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Topic # 231921 20-Mar-2018 14:22
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I realise that talking about cheques in 2018 seems odd but here goes. 

 

As part of living in Ireland in 2016 we paid some water use charges for our dwelling. Since that time a new Government came into effect in Ireland and reversed the water charges scheme and all those that paid fees were refunded the total amount they paid. In our case €185.

 

That refund is by bank cheque in Euros. 

 

Today I went into BNZ and was informed that they have changed there processing of international cheques and that any cheques are subject to a minimum $50 currency conversion fee + the cost couriering that cheque back to the issuing country. In this case its $35 to post a cheque to Ireland. That means I will be facing a $85 upfront cost to just process the cheque. 

 

Now this got me thinking, whilst i am a fan of moving away from cheques in banking in NZ, there are a number of large economies (US, EU) where cheques are still prevalent and are forms of payment for shares and the like.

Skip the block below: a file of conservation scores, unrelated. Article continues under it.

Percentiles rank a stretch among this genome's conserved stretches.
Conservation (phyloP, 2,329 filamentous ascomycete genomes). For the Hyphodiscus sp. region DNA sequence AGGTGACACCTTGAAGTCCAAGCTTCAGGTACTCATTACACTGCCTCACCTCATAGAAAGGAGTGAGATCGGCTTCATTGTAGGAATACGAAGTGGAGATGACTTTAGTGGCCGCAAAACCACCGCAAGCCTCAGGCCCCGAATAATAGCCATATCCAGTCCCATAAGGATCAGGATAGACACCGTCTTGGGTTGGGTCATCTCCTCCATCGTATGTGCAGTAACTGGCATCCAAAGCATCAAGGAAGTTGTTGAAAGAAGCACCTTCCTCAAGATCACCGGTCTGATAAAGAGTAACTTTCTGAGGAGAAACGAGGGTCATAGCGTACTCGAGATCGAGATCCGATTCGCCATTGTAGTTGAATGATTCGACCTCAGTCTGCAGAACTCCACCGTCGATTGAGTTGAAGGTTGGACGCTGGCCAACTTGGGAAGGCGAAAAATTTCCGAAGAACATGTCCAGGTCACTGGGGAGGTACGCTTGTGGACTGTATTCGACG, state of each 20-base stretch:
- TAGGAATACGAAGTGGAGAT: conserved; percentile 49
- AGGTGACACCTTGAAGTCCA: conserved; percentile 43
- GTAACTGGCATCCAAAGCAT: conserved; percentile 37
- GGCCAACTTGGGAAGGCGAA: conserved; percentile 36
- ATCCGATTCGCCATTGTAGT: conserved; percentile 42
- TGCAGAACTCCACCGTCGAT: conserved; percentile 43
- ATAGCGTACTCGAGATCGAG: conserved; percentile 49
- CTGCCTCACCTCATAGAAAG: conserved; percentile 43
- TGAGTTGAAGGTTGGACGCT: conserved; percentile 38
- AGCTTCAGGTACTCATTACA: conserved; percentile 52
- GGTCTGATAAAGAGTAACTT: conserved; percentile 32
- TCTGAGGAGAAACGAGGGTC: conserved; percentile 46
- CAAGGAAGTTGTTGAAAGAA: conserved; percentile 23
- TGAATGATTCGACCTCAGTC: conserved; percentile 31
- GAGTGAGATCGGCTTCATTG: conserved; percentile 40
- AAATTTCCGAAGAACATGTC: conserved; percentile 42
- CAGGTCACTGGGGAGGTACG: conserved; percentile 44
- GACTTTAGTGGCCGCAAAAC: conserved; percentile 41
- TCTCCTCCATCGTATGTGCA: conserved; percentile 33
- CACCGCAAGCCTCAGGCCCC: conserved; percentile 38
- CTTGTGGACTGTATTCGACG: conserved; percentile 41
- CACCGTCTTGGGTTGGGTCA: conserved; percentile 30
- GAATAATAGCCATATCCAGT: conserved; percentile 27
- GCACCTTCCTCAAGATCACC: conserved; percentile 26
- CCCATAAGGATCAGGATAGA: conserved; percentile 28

In the immediate future this will also bite on the Vanguard shares I have on the ASX (which pay dividends in cheques). My current share holding means that dividend payments will be completely wiped out by shares. 

 

Has anyone else encountered this change in bank policy, and if so how have you got around it?

 

 


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  Reply # 1980530 20-Mar-2018 14:40
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How about opening  a foreign currency account with the bank so you get past the conversion fee?

 

From memory the check fee from an overseas bank has always been $25-$30 bucks, so I'm not sure you can avoid that.

 

Shopping round banks might also find different pricing,

 

 

 

Banks don't want to deal in foreign checks so try to dissuade customers with high fees..

 

 


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  Reply # 1980534 20-Mar-2018 14:43